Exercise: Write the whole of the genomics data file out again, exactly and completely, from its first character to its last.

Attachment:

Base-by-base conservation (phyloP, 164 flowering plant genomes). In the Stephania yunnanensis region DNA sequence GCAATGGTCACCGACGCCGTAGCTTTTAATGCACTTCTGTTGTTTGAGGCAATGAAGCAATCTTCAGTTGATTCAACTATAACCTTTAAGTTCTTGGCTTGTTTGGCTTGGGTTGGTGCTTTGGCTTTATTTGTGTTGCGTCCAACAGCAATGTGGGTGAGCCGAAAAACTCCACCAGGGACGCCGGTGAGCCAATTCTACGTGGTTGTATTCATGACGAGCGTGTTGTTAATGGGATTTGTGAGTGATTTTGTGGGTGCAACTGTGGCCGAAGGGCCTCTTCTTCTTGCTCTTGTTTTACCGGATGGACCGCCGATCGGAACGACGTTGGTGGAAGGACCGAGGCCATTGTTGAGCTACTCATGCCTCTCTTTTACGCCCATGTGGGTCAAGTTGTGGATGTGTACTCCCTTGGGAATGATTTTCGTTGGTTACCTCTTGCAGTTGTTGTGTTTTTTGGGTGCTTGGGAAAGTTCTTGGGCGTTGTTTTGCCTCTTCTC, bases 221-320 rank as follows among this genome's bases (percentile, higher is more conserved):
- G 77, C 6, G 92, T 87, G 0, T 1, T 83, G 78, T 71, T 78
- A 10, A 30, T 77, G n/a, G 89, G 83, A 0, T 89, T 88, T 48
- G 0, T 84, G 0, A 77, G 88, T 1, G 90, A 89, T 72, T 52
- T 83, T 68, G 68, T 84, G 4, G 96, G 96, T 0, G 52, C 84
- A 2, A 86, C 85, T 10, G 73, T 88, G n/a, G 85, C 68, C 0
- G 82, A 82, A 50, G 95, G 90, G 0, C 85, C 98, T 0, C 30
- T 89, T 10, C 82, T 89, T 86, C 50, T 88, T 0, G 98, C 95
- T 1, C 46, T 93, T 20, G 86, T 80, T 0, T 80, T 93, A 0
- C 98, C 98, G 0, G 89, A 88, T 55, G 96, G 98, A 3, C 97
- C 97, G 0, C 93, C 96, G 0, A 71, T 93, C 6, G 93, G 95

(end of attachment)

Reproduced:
Base-by-base conservation (phyloP, 164 flowering plant genomes). In the Stephania yunnanensis region DNA sequence GCAATGGTCACCGACGCCGTAGCTTTTAATGCACTTCTGTTGTTTGAGGCAATGAAGCAATCTTCAGTTGATTCAACTATAACCTTTAAGTTCTTGGCTTGTTTGGCTTGGGTTGGTGCTTTGGCTTTATTTGTGTTGCGTCCAACAGCAATGTGGGTGAGCCGAAAAACTCCACCAGGGACGCCGGTGAGCCAATTCTACGTGGTTGTATTCATGACGAGCGTGTTGTTAATGGGATTTGTGAGTGATTTTGTGGGTGCAACTGTGGCCGAAGGGCCTCTTCTTCTTGCTCTTGTTTTACCGGATGGACCGCCGATCGGAACGACGTTGGTGGAAGGACCGAGGCCATTGTTGAGCTACTCATGCCTCTCTTTTACGCCCATGTGGGTCAAGTTGTGGATGTGTACTCCCTTGGGAATGATTTTCGTTGGTTACCTCTTGCAGTTGTTGTGTTTTTTGGGTGCTTGGGAAAGTTCTTGGGCGTTGTTTTGCCTCTTCTC, bases 221-320 rank as follows among this genome's bases (percentile, higher is more conserved):
- G 77, C 6, G 92, T 87, G 0, T 1, T 83, G 78, T 71, T 78
- A 10, A 30, T 77, G n/a, G 89, G 83, A 0, T 89, T 88, T 48
- G 0, T 84, G 0, A 77, G 88, T 1, G 90, A 89, T 72, T 52
- T 83, T 68, G 68, T 84, G 4, G 96, G 96, T 0, G 52, C 84
- A 2, A 86, C 85, T 10, G 73, T 88, G n/a, G 85, C 68, C 0
- G 82, A 82, A 50, G 95, G 90, G 0, C 85, C 98, T 0, C 30
- T 89, T 10, C 82, T 89, T 86, C 50, T 88, T 0, G 98, C 95
- T 1, C 46, T 93, T 20, G 86, T 80, T 0, T 80, T 93, A 0
- C 98, C 98, G 0, G 89, A 88, T 55, G 96, G 98, A 3, C 97
- C 97, G 0, C 93, C 96, G 0, A 71, T 93, C 6, G 93, G 95